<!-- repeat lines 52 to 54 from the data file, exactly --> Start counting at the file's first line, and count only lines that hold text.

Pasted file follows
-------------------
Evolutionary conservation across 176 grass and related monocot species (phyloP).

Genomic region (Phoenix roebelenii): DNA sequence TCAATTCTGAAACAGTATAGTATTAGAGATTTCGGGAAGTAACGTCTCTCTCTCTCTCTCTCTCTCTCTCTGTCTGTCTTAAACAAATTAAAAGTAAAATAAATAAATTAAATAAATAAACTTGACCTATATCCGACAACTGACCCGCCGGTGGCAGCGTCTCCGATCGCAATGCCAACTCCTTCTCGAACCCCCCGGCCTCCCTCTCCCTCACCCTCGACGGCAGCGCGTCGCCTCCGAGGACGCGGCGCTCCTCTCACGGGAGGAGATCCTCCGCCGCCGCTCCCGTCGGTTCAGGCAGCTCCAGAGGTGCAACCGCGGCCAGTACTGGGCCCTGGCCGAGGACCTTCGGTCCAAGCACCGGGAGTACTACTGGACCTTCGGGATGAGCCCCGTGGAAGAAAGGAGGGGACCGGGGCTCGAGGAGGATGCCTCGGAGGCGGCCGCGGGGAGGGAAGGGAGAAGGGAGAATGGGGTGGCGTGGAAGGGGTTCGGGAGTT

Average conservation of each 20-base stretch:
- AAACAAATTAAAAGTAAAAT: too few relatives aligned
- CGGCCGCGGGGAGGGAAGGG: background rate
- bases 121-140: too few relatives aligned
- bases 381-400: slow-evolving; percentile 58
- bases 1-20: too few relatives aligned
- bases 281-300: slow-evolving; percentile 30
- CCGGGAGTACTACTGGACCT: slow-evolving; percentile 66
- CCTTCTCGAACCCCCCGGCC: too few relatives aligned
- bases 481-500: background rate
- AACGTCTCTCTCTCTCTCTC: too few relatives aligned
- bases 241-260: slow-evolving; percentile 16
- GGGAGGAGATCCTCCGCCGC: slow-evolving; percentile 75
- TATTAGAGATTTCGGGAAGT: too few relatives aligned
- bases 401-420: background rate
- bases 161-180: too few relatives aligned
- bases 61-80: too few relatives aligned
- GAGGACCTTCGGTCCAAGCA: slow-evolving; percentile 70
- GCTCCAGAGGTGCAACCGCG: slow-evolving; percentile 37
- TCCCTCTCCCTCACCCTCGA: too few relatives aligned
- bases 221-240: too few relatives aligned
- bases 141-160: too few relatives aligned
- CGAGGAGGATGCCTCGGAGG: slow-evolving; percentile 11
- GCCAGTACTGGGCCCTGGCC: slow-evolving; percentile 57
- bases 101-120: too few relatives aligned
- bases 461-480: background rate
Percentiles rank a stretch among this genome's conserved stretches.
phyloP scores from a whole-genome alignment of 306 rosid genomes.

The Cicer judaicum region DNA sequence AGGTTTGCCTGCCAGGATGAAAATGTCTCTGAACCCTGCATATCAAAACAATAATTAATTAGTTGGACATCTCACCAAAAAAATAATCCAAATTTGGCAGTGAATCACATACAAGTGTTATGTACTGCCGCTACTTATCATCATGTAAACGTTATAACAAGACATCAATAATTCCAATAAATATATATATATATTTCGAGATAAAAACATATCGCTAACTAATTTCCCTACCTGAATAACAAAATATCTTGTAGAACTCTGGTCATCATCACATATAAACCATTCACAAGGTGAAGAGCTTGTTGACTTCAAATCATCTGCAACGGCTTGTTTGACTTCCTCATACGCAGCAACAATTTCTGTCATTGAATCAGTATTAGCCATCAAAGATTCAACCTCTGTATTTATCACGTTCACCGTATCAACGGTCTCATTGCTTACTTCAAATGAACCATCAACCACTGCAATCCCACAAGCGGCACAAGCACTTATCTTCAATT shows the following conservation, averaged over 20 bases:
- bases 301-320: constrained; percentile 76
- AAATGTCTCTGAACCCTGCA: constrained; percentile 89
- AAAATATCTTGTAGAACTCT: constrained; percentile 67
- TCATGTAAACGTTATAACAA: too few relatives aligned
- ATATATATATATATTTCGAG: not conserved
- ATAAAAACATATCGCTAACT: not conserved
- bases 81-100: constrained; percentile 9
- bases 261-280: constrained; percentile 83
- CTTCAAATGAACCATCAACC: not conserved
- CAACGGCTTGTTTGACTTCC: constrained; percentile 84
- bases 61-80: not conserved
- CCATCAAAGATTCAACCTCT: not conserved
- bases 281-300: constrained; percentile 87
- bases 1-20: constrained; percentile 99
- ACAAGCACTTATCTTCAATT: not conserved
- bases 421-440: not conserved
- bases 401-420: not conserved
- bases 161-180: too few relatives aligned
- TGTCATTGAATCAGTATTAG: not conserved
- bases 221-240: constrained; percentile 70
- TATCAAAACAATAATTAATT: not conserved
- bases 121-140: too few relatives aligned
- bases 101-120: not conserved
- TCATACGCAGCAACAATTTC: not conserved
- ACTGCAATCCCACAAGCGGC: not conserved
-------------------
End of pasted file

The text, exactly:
- TATCAAAACAATAATTAATT: not conserved
- bases 121-140: too few relatives aligned
- bases 101-120: not conserved